Products would be subject to a 12% excise tax and gross receipts taxes, with revenue split between states and local governments. Of all state revenue, 13.75% would go to local law enforcement to help enforce the new law.

Business licenses would be quite flexible, with no caps on the number of licenses or rules on vertical integration, as some other states have implemented.

While Governor Andy Beshear (D) said he would focus on the adoption of medical cannabis this year, he said he also supported legislation introduced by Rep. Nima Kulkarni (D) in November that would prevent people to be incarcerated for marijuana. any utility, saying that he is in favor of this policy.

Kulkarni’s bill would legalize the possession and personal cultivation of cannabis, but it does not provide a regulatory framework for commercial sales.

Democratic leaders in both houses, meanwhile, said in January that legalizing medical marijuana would be a top legislative priority for this year’s session. And with that in mind, Senate Minority Leader Morgan McGarvey (D) and two other colleagues filed their own legalization measure last month.

Complementary legislation—SB 186 and HB 521— is dubbed LETT’s Grow, an acronym made up of the bills’ main components: legalizing sales, removing crimes, treating medical use, and taxing sales for adult use.

It would also increase funding for treatment of substance use disorders and direct a portion of state revenue to scholarship programs and grants to groups that have been disproportionately affected by the war on drugs.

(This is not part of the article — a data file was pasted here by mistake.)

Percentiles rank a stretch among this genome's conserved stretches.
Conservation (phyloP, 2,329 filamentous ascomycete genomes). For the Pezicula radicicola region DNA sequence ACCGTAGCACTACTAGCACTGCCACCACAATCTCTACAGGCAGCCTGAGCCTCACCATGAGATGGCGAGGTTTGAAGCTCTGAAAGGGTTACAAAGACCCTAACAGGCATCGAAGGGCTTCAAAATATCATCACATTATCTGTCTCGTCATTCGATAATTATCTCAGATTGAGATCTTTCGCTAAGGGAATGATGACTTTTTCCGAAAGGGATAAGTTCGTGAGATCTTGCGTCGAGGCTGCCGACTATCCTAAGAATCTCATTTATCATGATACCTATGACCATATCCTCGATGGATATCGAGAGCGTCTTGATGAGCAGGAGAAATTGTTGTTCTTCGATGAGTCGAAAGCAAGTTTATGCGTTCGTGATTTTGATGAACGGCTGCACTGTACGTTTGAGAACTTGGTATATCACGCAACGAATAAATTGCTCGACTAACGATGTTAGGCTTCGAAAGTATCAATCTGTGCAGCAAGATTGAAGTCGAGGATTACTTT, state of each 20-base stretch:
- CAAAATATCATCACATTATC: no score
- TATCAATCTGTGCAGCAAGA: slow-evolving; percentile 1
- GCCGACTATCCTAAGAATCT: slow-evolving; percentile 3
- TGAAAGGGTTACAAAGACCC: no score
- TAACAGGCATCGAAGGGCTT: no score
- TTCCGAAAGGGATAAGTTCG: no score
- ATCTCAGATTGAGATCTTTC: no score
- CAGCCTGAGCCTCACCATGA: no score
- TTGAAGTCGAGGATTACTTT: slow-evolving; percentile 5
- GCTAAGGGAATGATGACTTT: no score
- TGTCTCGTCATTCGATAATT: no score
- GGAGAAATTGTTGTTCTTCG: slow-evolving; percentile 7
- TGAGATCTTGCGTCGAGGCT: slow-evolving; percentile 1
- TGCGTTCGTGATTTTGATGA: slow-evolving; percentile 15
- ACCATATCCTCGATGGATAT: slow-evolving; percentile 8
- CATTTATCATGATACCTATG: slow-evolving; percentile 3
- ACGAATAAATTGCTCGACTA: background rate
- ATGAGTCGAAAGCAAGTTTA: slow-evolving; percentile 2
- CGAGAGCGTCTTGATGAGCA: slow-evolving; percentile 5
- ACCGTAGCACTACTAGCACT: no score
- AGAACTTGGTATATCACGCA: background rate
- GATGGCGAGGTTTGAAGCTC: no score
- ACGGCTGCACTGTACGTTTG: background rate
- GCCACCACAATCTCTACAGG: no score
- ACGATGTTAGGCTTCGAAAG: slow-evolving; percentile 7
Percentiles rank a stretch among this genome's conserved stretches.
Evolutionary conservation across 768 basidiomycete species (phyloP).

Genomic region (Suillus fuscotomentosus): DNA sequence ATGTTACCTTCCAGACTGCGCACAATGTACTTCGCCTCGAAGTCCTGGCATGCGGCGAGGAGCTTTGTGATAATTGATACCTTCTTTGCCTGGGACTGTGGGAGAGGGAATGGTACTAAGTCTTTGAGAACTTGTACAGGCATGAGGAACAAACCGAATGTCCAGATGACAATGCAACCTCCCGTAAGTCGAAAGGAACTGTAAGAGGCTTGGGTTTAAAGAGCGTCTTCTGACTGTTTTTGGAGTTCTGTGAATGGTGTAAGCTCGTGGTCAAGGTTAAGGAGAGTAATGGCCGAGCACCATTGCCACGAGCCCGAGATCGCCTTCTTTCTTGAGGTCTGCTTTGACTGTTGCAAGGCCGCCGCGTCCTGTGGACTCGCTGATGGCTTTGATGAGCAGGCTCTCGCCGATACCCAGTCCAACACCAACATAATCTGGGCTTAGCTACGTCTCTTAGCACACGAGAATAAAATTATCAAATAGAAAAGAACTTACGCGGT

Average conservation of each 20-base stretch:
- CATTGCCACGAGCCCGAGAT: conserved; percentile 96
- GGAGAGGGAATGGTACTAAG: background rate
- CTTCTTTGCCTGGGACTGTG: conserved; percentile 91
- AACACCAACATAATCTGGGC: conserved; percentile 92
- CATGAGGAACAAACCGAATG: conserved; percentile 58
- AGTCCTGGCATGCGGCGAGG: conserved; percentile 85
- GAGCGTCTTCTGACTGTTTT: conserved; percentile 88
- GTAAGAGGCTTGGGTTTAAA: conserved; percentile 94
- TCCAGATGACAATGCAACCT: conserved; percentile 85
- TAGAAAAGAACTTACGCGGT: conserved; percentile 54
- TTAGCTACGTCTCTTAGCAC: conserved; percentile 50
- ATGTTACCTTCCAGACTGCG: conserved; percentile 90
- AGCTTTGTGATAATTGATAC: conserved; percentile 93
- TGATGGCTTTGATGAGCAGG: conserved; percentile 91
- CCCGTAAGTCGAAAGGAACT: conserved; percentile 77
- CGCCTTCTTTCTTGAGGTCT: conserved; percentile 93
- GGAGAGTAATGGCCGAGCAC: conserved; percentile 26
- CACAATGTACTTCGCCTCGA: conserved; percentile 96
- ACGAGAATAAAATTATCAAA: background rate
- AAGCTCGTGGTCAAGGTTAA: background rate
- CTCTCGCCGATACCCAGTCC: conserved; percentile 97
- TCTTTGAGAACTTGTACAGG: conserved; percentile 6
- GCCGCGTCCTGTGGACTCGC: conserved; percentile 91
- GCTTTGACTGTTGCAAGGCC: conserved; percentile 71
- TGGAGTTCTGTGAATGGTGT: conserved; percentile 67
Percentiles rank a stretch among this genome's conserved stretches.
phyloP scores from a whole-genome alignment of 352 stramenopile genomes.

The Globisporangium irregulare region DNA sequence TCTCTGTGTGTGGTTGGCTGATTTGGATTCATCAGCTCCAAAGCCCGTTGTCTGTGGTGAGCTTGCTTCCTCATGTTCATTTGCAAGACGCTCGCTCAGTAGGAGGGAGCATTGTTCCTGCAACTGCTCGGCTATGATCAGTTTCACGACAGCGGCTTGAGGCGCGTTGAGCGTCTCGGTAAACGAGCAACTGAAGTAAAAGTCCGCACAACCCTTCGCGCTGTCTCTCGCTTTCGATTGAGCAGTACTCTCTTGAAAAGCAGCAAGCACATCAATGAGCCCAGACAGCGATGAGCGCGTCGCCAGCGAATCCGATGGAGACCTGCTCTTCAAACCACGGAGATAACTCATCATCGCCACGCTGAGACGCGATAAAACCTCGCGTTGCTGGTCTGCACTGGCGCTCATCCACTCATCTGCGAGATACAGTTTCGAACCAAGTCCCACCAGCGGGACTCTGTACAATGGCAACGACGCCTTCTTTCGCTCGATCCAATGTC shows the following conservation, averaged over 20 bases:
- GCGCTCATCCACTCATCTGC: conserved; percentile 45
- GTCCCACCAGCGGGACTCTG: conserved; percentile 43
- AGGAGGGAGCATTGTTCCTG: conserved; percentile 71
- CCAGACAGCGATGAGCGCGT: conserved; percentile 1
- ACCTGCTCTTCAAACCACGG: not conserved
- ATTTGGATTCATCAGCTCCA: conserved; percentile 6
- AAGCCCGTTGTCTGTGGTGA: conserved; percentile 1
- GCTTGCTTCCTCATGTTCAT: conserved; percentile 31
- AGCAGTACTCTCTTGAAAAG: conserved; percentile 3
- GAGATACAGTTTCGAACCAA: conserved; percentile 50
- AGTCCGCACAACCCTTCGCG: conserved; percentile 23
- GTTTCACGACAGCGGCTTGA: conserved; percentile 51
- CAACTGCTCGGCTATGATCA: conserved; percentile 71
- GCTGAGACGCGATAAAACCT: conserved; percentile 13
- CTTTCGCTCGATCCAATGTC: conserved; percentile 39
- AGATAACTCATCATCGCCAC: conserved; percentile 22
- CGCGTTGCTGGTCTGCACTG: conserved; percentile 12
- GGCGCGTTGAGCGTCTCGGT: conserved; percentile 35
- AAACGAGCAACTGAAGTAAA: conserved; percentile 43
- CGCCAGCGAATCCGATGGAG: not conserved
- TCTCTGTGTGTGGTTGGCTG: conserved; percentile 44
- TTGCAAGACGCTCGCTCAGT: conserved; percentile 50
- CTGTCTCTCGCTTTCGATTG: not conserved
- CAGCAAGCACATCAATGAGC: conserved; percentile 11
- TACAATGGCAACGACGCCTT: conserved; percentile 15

If passed, the Democratic-led bill would legalize possession of up to one ounce of marijuana in public and up to 12 ounces in a private space. Sharing up to one ounce of cannabis between adults or patients would also be legal. People legally permitted to possess and use cannabis could also grow their own at home, with up to 10 mature marijuana plants per person.

Medical use would be permitted for any medical condition “for which a licensed practitioner believes a cardholder patient may derive therapeutic or palliative benefit from the use of medical cannabis.”

Cannabis sales for adult use would be taxed at 6% at the state level, with municipalities being able to add fees of up to 5% combined between local jurisdictions. Overall, sales would not be taxed more than 11%, which is lower than most other legal states.

All products should carry a warning label and include basic details including ingredients and additives, net weight, an expiration or best before date and “labeling that differentiates medical cannabis products from cannabis products for adult use”. In addition, all packaging should be opaque.

The bill would also prohibit employers or professional organizations from discriminating against people who use cannabis outside of work, as long as it does not affect their job performance or compromise their safety. Smoking marijuana in public would remain illegal but could be subject to a maximum fine of $100.

Anyone who has ever been convicted of a misdemeanor for possessing, delivering, or manufacturing cannabis or cannabis paraphernalia can apply to a court for expungement. The process would take place automatically after a year, although people could seek expungement earlier in court.

The governor also supports legalization, saying late last year that it was “time we joined so many other states in doing the right thing.” He added that Kentucky farmers would be well positioned to grow and sell cannabis to other states.

A poll released in 2020 found that nine out of 10 Kentucky residents support the legalization of medical marijuana, and nearly 60% say cannabis should be legal under “all circumstances.”

St. Louis County lawmakers vote to end marijuana testing for most county workers as state moves to legalize

picture by david raguse on Unsplash.